By Martha C. Zavala
Ruben turned to me as we stood at the boarding gate and smiled. “No goodbyes,” he said, “I’ll see you later.” I watched as he walked towards his gate, handed over his ticket and disappeared through the entrance.
Since the beginning of our relationship, I knew the Marine Corps would be Ruben’s future. I could see it in his eyes when he talked about it; it was part of him already.
I remember going out to dinner when he returned from basic training. He held a fork in his right hand with his face hovering inches from the plate. He attacked his food like he was back at the chow hall. All I could do was watch.
After a short visit, he left for infantry school. We talked every night on the phone. He told me the only area with reception was near a window where he had to lean out; I imagined him standing with his torso out the window. We spent long hours talking and, though we were tired, we refused to end the calls. Many times, we just listened to each other’s breathing until one of us would drift off to sleep. I think because of the long distance relationship we know so much about each other.
When he came home from training, I learned he would soon be deployed. He joked that if anything happened to him, I would hit the Marine Corps lottery. He wanted me as his wife, his way of taking care of me. Like any other girl I had envisioned all the details of my wedding day — I saw myself in a white dress, him in a tux — saying our vows in a church; following the ceremony there would be a reception with our families present. However, it wasn’t like that; there was no time to plan. We didn’t have the wedding I envisioned, but, still, it was special.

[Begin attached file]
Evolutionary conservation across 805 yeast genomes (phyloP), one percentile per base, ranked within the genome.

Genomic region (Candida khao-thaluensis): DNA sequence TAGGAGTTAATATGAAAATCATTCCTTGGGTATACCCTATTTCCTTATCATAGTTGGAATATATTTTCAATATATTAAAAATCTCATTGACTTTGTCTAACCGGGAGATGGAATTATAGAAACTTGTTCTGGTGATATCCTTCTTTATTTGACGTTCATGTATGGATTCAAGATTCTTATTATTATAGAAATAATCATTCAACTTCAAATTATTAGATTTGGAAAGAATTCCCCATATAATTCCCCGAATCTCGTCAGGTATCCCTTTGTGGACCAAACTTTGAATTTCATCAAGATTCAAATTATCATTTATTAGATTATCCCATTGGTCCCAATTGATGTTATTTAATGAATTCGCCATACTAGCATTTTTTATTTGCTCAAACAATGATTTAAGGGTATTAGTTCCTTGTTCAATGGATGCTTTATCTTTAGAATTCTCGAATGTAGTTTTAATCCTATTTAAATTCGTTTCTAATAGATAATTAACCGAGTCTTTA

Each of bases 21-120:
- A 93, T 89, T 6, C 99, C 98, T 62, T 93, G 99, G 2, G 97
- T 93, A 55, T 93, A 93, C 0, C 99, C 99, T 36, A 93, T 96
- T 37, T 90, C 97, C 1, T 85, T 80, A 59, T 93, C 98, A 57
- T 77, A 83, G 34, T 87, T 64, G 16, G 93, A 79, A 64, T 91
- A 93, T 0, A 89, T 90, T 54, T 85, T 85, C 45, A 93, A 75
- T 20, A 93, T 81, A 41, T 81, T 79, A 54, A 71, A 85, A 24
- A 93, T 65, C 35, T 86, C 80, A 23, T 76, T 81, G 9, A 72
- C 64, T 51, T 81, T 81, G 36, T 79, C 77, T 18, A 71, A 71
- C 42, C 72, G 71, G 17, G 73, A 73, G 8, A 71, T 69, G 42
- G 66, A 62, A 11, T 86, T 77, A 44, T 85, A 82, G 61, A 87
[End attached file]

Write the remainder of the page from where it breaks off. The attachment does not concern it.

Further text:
Ruben missed the first flight scheduled to take him back to his post in California. It was no accident when he didn’t wake up in time to drive to O’Hare; he wanted extra time with his family. A quick call to his superiors and he had permission to schedule a flight for the following morning — another day bought. When we arrived at the airport the severity of his deployment began to sink in. Due to the circumstances, we were permitted to walk with him to the gate where we would wait for his flight.
At this point I didn’t know what to say. I admit, I was scared, I can’t imagine how he must have felt. I was quiet because I felt that saying anything at all would make me break down and I wanted to be strong. I gave this time to his parents, to say goodbye. “Take care of yourself,” his dad said and his mom, “pray to God.” He was silent and just nodded, taking in every single word they spoke. He always valued his parents’ guidance.
I don’t think I ever asked him if he was scared. The less I knew the easier it was for me to cope. I knew he was going to be gone for nine months. Nine months of separation. We knew separation, but this was different. I didn’t know how often he was going to be able to contact me or if I would ever hear his voice again.
When it was time to board, it was my turn with the man who had just become my husband. We said we loved each other. He kissed me. I wondered at that moment if it was the last time I would feel his lips on mine. He pulled away; he always had to pull away. I tried to be strong for him but he ended up being strong for both of us. I pleaded, “I don’t want you to go.” I should have kept quiet. Of course he didn’t want to leave but there was nothing he could do, he had his orders.
In the end it didn’t matter what I said. He took me in his arms and held me tight. There was so much I wanted to say. The future was full of possibilities, yet nothing was concrete. I could feel tears trailing down my face. Our embrace was short-lived and before I could make eye contact, he turned away.
It could have been the last time I saw him but we didn’t say goodbye.
Martha C. Zavala is a reading addict. She reads and writes Young Adult Fiction and Contemporary Romance. She hopes readers appreciate what she is writing. Martha can be contacted via email at: firstname.lastname@example.org.